An Unnecessary Woman
Winner of the California Book Award Finalist for the National Book Critics Circle Award Finalist for the National Book Award “Beautiful and absorbing.”—New York Times An Unnecessary Woman is a breathtaking portrait of one reclusive woman’s late-life crisis, which garnered a wave of rave reviews and love letters to Alameddine’s cranky yet charming septuagenarian protagonist, Aaliya, a character you “can’t help but love” (NPR). Aaliya’s insightful musings on literature, philosophy, and art are invaded by memories of the Lebanese Civil War and her volatile past. As she tries to overcome her aging body and spontaneous emotional upwellings, Aaliya is faced with an unthinkable disaster that threatens to shatter the little life she has left. Here, the gifted Rabih Alameddine has given us a nuanced rendering of one woman's life in the Middle East and an enduring ode to literature and its power to define who we are. “A paean to the transformative power of reading, to the intellectual asylum from one’s circumstances found in the life of the mind.”—LA Review of Books “[The novel] throbs with energy…[Aaliya’s] inventive way with words gives unfailing pleasure, no matter how dark the events she describes, how painful the emotions she reveals.”—Washington Post
It is October 1914, and Swedish naval officer Lars Tobiasson-Svartman is charged with a secret mission to take depth readings around the Stockholm archipelago. In the course of his work, he lands on the rocky isle of Halsskär. It seems impossible for it to be habitable, yet it is home to the young widow Sara Fredrika, who lives in near-total isolation and is unaware that the world is at war. A man of control and precision, Tobiasson-Svartman is overwhelmed by his attraction to the half-wild, illiterate Sara Fredrika, a total contrast to his reserved, elegant wife. Soon he enacts the worst of his impulses, turning into another, far more dangerous man, ready to trade in lies and even death to get closer to the lonely woman without losing hold of his wife. Matters of shame, fidelity, and duty are swept to sea as he struggles to maintain his parallel lives, with devastating consequences for the women who love him. Henning Mankell, author of the internationally bestselling Kurt Wallander series and the critically acclaimed Chronicler of the Winds, once again proves himself a master of the novel with Depths, an arresting, disquieting story of obsession.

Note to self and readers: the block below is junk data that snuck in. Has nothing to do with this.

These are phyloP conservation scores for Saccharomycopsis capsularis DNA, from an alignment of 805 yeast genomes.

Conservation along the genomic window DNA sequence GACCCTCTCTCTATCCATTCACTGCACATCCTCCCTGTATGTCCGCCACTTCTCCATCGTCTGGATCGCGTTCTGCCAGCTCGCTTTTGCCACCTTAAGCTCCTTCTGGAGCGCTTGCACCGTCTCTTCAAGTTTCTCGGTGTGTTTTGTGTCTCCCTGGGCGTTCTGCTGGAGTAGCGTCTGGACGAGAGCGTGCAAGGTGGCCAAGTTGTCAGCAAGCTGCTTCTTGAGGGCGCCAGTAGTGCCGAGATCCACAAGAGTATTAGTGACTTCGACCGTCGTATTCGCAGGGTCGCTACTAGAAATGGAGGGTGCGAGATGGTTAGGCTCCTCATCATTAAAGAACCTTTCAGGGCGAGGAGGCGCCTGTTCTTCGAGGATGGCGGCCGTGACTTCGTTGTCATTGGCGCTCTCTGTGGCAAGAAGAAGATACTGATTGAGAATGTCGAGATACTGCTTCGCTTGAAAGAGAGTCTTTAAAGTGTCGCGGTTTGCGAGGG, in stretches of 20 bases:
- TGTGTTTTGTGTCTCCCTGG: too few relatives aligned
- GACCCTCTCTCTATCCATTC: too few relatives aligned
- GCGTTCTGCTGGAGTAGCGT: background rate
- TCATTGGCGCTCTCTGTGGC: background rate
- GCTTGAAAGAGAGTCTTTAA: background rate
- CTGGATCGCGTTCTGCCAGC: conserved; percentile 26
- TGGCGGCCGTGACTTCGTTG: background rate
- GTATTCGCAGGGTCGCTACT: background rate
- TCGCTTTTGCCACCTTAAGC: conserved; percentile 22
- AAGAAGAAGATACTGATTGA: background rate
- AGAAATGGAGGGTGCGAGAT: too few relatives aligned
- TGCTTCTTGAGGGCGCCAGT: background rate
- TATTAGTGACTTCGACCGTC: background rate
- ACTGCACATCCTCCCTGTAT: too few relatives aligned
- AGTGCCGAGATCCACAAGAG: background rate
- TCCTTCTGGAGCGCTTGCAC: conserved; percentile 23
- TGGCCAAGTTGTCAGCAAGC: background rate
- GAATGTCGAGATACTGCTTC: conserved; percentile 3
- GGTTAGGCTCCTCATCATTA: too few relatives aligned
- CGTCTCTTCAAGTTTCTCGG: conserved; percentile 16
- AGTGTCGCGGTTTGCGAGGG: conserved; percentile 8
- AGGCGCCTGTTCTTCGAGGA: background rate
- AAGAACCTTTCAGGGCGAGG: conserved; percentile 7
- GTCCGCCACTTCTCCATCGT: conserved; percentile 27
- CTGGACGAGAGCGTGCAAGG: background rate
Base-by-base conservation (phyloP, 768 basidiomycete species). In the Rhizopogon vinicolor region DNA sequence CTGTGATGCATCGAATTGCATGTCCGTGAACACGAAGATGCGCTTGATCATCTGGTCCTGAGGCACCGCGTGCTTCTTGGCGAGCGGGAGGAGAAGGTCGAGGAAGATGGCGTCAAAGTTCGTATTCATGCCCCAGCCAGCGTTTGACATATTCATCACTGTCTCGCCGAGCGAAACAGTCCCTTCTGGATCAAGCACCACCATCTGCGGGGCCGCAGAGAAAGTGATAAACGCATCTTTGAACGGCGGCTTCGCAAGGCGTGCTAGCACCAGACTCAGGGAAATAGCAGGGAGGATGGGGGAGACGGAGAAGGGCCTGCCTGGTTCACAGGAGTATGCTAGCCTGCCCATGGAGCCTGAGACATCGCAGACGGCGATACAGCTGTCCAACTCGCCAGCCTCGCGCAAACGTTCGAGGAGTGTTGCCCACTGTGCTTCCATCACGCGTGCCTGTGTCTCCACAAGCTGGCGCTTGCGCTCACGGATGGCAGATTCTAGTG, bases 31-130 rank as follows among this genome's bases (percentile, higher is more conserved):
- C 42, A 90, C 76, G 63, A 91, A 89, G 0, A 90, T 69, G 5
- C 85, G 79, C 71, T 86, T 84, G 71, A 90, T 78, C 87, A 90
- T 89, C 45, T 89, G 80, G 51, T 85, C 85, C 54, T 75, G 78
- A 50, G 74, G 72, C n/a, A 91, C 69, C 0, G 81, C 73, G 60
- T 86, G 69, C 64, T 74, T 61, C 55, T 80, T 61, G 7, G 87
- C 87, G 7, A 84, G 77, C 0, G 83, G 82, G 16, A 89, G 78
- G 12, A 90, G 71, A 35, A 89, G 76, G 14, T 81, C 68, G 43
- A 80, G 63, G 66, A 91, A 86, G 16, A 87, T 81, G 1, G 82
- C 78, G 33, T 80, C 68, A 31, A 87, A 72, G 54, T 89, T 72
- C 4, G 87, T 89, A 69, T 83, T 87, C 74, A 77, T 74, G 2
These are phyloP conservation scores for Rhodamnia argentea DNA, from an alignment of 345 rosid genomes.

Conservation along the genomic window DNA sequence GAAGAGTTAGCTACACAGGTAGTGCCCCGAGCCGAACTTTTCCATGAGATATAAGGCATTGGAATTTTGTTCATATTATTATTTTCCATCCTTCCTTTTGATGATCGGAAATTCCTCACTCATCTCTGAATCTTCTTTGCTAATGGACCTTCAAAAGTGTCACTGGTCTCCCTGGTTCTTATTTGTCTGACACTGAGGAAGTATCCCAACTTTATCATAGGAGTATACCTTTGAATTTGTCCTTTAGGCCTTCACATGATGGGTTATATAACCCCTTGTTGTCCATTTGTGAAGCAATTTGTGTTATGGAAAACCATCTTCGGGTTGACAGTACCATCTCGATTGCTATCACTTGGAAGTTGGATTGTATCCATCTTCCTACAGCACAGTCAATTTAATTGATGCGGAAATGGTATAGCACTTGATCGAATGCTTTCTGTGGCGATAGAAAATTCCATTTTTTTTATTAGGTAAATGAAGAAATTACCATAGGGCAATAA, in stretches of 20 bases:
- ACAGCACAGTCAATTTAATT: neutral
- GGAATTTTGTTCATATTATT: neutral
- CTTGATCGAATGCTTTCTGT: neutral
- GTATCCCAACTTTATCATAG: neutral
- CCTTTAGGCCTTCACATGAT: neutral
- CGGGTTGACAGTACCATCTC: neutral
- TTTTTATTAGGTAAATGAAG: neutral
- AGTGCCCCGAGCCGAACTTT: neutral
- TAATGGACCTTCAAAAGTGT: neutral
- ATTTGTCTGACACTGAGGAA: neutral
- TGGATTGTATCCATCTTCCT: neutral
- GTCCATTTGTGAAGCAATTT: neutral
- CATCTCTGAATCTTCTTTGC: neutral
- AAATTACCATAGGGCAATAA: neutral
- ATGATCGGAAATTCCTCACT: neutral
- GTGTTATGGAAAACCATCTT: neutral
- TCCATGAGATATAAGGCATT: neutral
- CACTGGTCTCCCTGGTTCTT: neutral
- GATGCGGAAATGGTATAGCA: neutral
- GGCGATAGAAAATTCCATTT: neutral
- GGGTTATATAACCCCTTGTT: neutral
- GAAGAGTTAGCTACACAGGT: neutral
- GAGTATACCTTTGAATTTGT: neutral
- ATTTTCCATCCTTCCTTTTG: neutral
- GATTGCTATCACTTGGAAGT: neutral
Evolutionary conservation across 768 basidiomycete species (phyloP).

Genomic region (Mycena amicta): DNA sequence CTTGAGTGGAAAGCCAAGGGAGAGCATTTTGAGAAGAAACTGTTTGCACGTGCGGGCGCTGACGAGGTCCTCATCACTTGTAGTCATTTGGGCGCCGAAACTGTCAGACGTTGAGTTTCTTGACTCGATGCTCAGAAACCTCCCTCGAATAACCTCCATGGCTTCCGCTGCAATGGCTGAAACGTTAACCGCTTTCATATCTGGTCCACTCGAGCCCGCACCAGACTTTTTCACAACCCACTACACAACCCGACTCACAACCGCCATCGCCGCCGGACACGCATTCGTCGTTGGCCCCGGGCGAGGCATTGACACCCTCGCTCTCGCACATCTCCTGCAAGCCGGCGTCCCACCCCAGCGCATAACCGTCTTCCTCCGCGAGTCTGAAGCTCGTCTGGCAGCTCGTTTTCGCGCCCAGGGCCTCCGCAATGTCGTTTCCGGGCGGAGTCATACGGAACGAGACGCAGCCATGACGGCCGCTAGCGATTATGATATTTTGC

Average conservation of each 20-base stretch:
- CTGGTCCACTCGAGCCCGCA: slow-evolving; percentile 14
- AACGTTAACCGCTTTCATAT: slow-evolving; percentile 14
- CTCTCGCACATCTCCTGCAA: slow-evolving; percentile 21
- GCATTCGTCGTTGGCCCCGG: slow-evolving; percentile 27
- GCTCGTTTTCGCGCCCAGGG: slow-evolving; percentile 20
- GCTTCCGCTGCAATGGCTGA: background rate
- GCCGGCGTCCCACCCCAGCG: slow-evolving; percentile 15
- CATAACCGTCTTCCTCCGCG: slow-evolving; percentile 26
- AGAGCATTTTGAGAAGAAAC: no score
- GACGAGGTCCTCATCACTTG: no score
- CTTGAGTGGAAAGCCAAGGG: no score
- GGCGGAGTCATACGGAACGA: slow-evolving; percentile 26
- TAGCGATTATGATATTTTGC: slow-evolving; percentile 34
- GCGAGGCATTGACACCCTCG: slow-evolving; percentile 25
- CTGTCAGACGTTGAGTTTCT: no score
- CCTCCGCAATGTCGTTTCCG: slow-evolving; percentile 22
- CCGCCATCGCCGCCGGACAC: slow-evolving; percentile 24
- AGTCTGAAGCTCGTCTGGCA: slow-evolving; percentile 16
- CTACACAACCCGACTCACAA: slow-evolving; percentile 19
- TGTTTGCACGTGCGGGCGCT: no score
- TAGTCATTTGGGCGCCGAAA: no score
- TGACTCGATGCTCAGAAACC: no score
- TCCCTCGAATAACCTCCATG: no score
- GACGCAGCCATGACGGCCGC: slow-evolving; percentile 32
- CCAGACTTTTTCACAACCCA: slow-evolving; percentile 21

Saints at the River
A major new Southern voice emerges in this novel about a town divided by the aftermath of a tragic accident--and the woman caught in the middle When a twelve-year-old girl drowns in the Tamassee River and her body is trapped in a deep eddy, the people of the small South Carolina town that bears the river's name are thrown into the national spotlight. The girl's parents want to attempt a rescue of the body; environmentalists are convinced the rescue operation will cause permanent damage to the river and set a dangerous precedent. Torn between the two sides is Maggie Glenn, a twenty-eight-year-old newspaper photographer who grew up in the town and has been sent to document the incident. Since leaving home almost ten years ago, Maggie has done her best to avoid her father, but now, as the town's conflict opens old wounds, she finds herself revisiting the past she's fought so hard to leave behind. Meanwhile, the reporter who's accompanied her to cover the story turns out to have a painful past of his own, and one that might stand in the way of their romance. Drawing on the same lyrical prose and strong sense of place that distinguished his award-winning first novel, One Foot in Eden, Ron Rash has written a book about the deepest human themes: the love of the land, the hold of the dead on the living, and the need to dive beneath the surface to arrive at a deeper truth. Saints at the River confirms the arrival of one of today's most gifted storytellers.
Spring, 1941. German submarines are prowling the North Atlantic, sinking ships filled with the food, fuel and weapons that Britain needs to survive. With the Royal Navy losing the war at sea, six young agents must sneak into Nazi-occupied Europe and sabotage a submarine base on France's western coast. If the submarines aren't stopped, the British people will starve.
Book three of the second CHERUB series, featuring a new cast of characters - just as compelling as the first, which has sold millions of copies worldwide.
A Rep blica Dos Sonbos
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